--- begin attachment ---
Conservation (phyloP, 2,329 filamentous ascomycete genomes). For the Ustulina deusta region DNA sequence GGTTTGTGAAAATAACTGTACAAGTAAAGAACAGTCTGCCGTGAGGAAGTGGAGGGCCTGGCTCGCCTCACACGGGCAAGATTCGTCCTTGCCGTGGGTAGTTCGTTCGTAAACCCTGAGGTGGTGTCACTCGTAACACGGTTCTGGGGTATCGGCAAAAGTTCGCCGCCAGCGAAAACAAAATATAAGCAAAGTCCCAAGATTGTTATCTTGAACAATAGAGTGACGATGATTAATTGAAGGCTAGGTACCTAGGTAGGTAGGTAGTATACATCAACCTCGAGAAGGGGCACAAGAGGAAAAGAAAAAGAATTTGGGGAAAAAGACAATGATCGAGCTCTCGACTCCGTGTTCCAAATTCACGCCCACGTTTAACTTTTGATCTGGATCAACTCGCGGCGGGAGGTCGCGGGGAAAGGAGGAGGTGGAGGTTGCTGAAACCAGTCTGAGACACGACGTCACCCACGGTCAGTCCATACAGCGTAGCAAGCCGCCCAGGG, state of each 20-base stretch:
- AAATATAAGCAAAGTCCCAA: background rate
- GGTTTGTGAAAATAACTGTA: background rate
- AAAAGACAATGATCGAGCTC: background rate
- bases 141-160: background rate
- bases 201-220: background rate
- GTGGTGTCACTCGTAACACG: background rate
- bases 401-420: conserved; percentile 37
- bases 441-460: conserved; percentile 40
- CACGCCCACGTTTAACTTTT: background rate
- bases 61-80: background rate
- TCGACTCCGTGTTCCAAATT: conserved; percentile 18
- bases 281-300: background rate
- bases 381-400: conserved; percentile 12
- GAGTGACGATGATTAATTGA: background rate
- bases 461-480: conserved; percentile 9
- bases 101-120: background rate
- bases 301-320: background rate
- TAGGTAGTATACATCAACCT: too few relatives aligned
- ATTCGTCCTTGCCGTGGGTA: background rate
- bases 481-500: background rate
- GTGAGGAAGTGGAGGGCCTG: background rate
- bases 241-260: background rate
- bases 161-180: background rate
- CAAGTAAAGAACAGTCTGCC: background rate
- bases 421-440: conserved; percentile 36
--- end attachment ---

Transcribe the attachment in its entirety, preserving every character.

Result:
Conservation (phyloP, 2,329 filamentous ascomycete genomes). For the Ustulina deusta region DNA sequence GGTTTGTGAAAATAACTGTACAAGTAAAGAACAGTCTGCCGTGAGGAAGTGGAGGGCCTGGCTCGCCTCACACGGGCAAGATTCGTCCTTGCCGTGGGTAGTTCGTTCGTAAACCCTGAGGTGGTGTCACTCGTAACACGGTTCTGGGGTATCGGCAAAAGTTCGCCGCCAGCGAAAACAAAATATAAGCAAAGTCCCAAGATTGTTATCTTGAACAATAGAGTGACGATGATTAATTGAAGGCTAGGTACCTAGGTAGGTAGGTAGTATACATCAACCTCGAGAAGGGGCACAAGAGGAAAAGAAAAAGAATTTGGGGAAAAAGACAATGATCGAGCTCTCGACTCCGTGTTCCAAATTCACGCCCACGTTTAACTTTTGATCTGGATCAACTCGCGGCGGGAGGTCGCGGGGAAAGGAGGAGGTGGAGGTTGCTGAAACCAGTCTGAGACACGACGTCACCCACGGTCAGTCCATACAGCGTAGCAAGCCGCCCAGGG, state of each 20-base stretch:
- AAATATAAGCAAAGTCCCAA: background rate
- GGTTTGTGAAAATAACTGTA: background rate
- AAAAGACAATGATCGAGCTC: background rate
- bases 141-160: background rate
- bases 201-220: background rate
- GTGGTGTCACTCGTAACACG: background rate
- bases 401-420: conserved; percentile 37
- bases 441-460: conserved; percentile 40
- CACGCCCACGTTTAACTTTT: background rate
- bases 61-80: background rate
- TCGACTCCGTGTTCCAAATT: conserved; percentile 18
- bases 281-300: background rate
- bases 381-400: conserved; percentile 12
- GAGTGACGATGATTAATTGA: background rate
- bases 461-480: conserved; percentile 9
- bases 101-120: background rate
- bases 301-320: background rate
- TAGGTAGTATACATCAACCT: too few relatives aligned
- ATTCGTCCTTGCCGTGGGTA: background rate
- bases 481-500: background rate
- GTGAGGAAGTGGAGGGCCTG: background rate
- bases 241-260: background rate
- bases 161-180: background rate
- CAAGTAAAGAACAGTCTGCC: background rate
- bases 421-440: conserved; percentile 36